December 2002 - VOLUME 23 - NUMBER 12
T h e 1 0 W o r s t C o r p o r a t i o n s of 2 0 0 2
Public confidence in chief executive officers (CEOs) and other corporate leaders sank to a new low in 2002 after a series of accounting scandals and financial scams capped a $5 trillion loss in market value and trashed the pensions and lifetime savings of millions of investors, workers and pensioners.
The 570 new SEC investigations opened up this year ó more than any year of the previous decade ó unearthed such a cornucopia of business improprieties that everyone had a hard time keeping up. First came Enron. Then WorldCom, followed by a trail of others ó Adelphia, Global Crossing, Tyco, ImClone, Vivendi, etc.
In July, President Bush reacted to mounting concerns about a systemic contagion by going to Wall Street, where he announced a 10-point corporate responsibility plan, including the creation of a new corporate fraud task force. But the task force had no budget or staff, and was headed by deputy attorney general Larry Thompson who, it was soon discovered, had been a board member of Providian Financial Corporation, a credit card company that paid more than $400 million to settle allegations of consumer and securities fraud.
But this was not atypical of an administration that had made the corporate-government revolving door spin so fast it shredded ethical concerns like a Cuisinart. A few of the 40 or so members of the Bush Administration that had ties to Enron were beginning to sweat under Congressional scrutiny, including Army Secretary Thomas White, the former head of the division of Enron that ripped off California ratepayers. And Democrats were promising to make an election-year issue out of SEC investigations into both President Bush (who had been cleared of insider trading at Harken 11 years ago, while his father was President) and Vice President Cheney (who had instituted an aggressive stance on booking disputed revenue while CEO of Halliburton.)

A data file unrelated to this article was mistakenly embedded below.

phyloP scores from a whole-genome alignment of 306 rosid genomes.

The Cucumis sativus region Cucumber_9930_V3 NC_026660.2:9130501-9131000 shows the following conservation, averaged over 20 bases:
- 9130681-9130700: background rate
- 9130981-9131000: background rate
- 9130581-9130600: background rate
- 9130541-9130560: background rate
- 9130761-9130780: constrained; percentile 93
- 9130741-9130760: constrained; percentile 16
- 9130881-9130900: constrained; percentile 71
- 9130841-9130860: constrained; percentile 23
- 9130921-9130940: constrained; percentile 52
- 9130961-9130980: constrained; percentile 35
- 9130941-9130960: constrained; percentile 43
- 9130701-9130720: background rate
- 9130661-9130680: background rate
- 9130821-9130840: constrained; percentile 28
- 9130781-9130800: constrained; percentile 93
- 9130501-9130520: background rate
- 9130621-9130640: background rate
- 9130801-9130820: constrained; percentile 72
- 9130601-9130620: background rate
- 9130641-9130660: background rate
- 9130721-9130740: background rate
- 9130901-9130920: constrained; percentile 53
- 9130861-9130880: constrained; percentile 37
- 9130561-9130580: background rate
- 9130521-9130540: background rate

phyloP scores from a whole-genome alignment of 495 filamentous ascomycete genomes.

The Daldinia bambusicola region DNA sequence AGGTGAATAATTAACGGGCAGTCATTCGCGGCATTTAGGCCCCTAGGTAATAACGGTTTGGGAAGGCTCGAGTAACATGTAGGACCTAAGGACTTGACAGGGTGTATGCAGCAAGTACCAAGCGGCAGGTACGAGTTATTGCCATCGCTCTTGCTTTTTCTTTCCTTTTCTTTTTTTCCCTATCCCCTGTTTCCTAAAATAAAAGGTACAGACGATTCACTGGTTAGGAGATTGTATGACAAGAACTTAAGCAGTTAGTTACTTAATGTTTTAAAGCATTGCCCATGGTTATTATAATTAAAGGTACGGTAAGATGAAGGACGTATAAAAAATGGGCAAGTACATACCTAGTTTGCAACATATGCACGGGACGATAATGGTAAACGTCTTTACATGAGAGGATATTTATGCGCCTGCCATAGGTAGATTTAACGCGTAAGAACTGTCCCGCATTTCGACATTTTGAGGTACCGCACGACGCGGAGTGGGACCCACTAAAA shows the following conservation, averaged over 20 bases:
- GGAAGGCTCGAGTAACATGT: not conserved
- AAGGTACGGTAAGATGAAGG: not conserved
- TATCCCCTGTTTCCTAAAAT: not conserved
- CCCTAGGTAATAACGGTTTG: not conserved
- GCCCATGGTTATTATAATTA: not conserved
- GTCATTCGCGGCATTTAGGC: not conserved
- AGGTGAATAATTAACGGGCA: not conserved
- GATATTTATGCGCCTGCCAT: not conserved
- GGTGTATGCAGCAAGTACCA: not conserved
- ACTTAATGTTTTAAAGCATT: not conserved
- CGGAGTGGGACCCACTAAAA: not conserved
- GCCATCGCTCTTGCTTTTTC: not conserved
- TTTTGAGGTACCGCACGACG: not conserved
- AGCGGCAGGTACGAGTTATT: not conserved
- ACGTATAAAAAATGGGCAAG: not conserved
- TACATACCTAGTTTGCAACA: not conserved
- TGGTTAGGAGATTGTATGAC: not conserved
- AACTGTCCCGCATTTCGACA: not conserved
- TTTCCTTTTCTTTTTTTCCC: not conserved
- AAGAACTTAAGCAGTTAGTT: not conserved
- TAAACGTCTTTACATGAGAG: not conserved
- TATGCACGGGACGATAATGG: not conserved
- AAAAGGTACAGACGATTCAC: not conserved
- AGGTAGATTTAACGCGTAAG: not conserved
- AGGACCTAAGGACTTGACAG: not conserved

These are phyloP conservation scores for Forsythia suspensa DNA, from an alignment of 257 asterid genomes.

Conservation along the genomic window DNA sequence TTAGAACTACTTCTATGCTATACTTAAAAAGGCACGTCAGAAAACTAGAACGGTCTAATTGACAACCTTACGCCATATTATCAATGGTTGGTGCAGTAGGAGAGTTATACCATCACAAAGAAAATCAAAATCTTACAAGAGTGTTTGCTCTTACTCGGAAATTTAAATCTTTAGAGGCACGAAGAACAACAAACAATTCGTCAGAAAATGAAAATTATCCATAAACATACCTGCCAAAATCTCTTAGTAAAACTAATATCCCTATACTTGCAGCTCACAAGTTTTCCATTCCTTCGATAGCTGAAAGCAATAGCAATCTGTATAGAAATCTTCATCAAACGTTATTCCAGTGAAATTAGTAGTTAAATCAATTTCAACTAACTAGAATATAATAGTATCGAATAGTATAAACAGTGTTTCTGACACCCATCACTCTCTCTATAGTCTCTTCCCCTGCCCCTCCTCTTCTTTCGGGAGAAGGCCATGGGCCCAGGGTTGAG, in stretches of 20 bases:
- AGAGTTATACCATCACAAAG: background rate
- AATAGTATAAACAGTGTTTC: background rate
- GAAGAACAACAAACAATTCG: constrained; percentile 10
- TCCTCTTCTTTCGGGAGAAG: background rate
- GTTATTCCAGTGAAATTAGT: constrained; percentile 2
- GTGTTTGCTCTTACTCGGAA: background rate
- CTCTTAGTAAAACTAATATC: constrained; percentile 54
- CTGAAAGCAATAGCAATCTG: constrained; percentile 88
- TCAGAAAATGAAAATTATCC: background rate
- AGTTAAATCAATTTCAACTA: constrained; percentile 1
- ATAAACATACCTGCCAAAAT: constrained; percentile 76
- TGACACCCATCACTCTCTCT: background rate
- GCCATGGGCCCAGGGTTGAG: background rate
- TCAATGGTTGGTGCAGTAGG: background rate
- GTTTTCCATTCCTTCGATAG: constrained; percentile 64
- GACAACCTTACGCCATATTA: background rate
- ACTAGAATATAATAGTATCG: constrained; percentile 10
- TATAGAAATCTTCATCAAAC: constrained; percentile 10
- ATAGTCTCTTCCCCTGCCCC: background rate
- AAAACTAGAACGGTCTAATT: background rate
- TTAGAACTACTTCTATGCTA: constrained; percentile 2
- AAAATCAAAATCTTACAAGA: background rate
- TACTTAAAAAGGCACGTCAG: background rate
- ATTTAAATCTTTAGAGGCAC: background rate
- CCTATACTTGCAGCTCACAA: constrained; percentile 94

But then Bush changed the topic, using his plans for war in Iraq as a fundamental distraction from these and other issues. Meanwhile, the administration was quietly scaling back increases to the SECís budget and shying away from a strong head for the new accounting oversight board.
By the end of the year, an already-overworked SEC staff was left reeling by the botched appointment of William Webster and the resignation of Harvey Pitt.
Below is a list of 10 different kinds of financial and accounting transgressions that dominated the 2002 corporate crime wave. The forms of fraud are so varied, the patterns so broad, and the players so many that the corruption can only be explained as a systemic problem. Thus, it is unlikely the Sarbanes-Oxley law, which only deals with accounting, can prevent another corporate crime wave. Yet after the U.S. mid-term elections, it is obvious that the only thing likely to stimulate another round of significant legislative reforms is another major scandal or a full-fledged market collapse.
Despite the passage of a major federal accounting reform law (Sarbanes-Oxley) and the industryís attempt to reform itself by spinning off large consulting units, the Wall Street Journal reported in September that accounting firms were still reaping half of their revenue from nonauditing sources (down from three quarters).
Meanwhile, new proposed SEC rules still allow auditing firms to advise on a variety of other activities, including some tax services and litigation support.